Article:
Over the years, I’ve worked with many parents. Often, they are stressed out, scared about a recent diagnosis and searching for ways to help their child. Working with your child’s teachers is necessary. And the way you approach them MATTERS.

Have you ever had an experience with a coworker or neighbor where you felt bullied or threatened? Perhaps someone accused you of wrong-doing or spoke to you in an unkind way. Maybe a colleague belittled you in front of others. Have you ever had a neighbor who was talking behind your back or demanding that you take care of something right away?

I think it’s normal to feel resentment towards this person but have you ever considered how you feel about their family? Would you trust this coworker’s teenage daughter to babysit for you? Would you ask that neighbor’s child to walk your dog? Even though their children did nothing wrong, the resentment seems to transfer to them anyway. We may strive to be kind and nonjudgmental, but the reality is that we’re human.

Now consider how you approach your child’s teacher…

Parents of Child A: Child A had a significant reading disability and was reading well below grade level. Parents were well-educated about learning disabilities, open to understanding how their daughter learned differently from typical peers and ready to support their child in a positive way. They met with me often to review progress and share ideas for continued improvement. They worked with their daughter at home to practice and review what she had learned at school. When they had questions or concerns, they sent an email or left a voicemail and were appreciative when I got back to them in a timely manner.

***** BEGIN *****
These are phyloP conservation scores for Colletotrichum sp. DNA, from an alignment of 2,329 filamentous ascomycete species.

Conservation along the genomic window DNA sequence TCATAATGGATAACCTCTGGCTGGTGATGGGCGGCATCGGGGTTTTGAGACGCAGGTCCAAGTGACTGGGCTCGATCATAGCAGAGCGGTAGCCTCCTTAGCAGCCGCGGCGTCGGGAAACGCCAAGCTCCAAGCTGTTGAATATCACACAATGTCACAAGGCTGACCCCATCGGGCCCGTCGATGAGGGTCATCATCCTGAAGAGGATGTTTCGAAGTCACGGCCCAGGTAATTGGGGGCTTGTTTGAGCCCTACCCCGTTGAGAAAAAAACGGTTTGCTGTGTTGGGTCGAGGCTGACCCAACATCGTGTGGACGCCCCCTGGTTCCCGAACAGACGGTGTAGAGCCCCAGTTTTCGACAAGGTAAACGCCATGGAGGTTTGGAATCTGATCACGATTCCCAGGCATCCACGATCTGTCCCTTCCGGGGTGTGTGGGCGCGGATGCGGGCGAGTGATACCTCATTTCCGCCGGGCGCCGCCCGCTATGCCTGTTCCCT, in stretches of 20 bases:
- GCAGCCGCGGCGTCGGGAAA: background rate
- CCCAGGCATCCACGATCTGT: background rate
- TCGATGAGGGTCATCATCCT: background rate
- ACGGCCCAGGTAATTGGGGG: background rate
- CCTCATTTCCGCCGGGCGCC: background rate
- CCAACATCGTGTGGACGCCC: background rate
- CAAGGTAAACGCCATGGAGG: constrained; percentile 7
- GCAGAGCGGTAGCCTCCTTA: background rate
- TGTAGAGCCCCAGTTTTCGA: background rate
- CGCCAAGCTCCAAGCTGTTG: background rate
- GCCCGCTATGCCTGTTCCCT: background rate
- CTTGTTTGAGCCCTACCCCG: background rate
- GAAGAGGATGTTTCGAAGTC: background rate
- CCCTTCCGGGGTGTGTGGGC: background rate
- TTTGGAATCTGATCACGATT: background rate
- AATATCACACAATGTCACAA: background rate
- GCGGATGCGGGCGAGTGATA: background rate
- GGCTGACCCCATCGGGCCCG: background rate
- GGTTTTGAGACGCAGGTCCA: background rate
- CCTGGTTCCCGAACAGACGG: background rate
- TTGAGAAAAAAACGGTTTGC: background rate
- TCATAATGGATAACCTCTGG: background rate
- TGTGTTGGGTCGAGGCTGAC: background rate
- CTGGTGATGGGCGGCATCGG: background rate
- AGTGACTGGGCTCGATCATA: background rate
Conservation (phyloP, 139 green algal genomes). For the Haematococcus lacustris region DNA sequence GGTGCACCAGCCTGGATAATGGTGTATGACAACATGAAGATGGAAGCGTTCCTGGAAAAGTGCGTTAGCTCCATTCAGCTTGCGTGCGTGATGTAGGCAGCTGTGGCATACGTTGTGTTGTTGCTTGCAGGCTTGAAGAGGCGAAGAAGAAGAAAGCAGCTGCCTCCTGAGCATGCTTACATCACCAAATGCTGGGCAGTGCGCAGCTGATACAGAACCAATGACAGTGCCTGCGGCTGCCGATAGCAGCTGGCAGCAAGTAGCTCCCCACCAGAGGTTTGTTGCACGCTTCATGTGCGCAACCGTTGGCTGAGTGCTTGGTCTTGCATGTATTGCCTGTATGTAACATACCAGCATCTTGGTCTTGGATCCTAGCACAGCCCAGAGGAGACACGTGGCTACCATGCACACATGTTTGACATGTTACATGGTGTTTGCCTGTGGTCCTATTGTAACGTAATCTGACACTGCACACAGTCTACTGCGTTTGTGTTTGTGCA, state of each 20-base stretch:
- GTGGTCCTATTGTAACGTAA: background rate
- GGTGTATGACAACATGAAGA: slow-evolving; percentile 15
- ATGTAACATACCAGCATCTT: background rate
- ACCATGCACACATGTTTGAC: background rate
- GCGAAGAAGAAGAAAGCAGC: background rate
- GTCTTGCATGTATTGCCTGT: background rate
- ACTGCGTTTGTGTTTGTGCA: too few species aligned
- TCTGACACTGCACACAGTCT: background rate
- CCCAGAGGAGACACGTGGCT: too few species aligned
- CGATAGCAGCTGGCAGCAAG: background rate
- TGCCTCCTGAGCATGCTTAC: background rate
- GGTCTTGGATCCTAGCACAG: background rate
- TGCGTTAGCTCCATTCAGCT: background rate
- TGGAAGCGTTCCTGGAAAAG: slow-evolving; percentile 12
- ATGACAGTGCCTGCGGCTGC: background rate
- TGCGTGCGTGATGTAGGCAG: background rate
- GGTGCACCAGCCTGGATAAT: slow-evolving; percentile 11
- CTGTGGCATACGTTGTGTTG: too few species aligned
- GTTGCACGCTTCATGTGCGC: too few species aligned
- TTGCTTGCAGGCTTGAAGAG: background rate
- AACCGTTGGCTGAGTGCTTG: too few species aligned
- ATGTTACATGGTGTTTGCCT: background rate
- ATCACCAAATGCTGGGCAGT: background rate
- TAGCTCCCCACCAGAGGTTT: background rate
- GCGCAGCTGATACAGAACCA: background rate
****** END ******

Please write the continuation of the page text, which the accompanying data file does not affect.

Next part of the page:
Parents of Child B: Child B also had a significant reading disability and was reading well below grade level. Parents were also well-educated and had a clear understanding how their daughter learned differently from typical peers. However, they demanded weekly meetings to review progress. They pushed for the school to use a specific reading program that they had read about online. They insisted on receiving extra work for their child to do at home and pushed her to do hours of additional study over what was recommended. They confronted me in the hallways of the school to ask questions and voice concerns.

Both students were lovely, friendly, well-mannered and hard-working. However, which one do you think was easier to work with?

Despite our best attempts at remaining impartial, teachers are human. We will absolutely treat every child with respect. But how parents choose to work with us matters. Which parent do you want to be?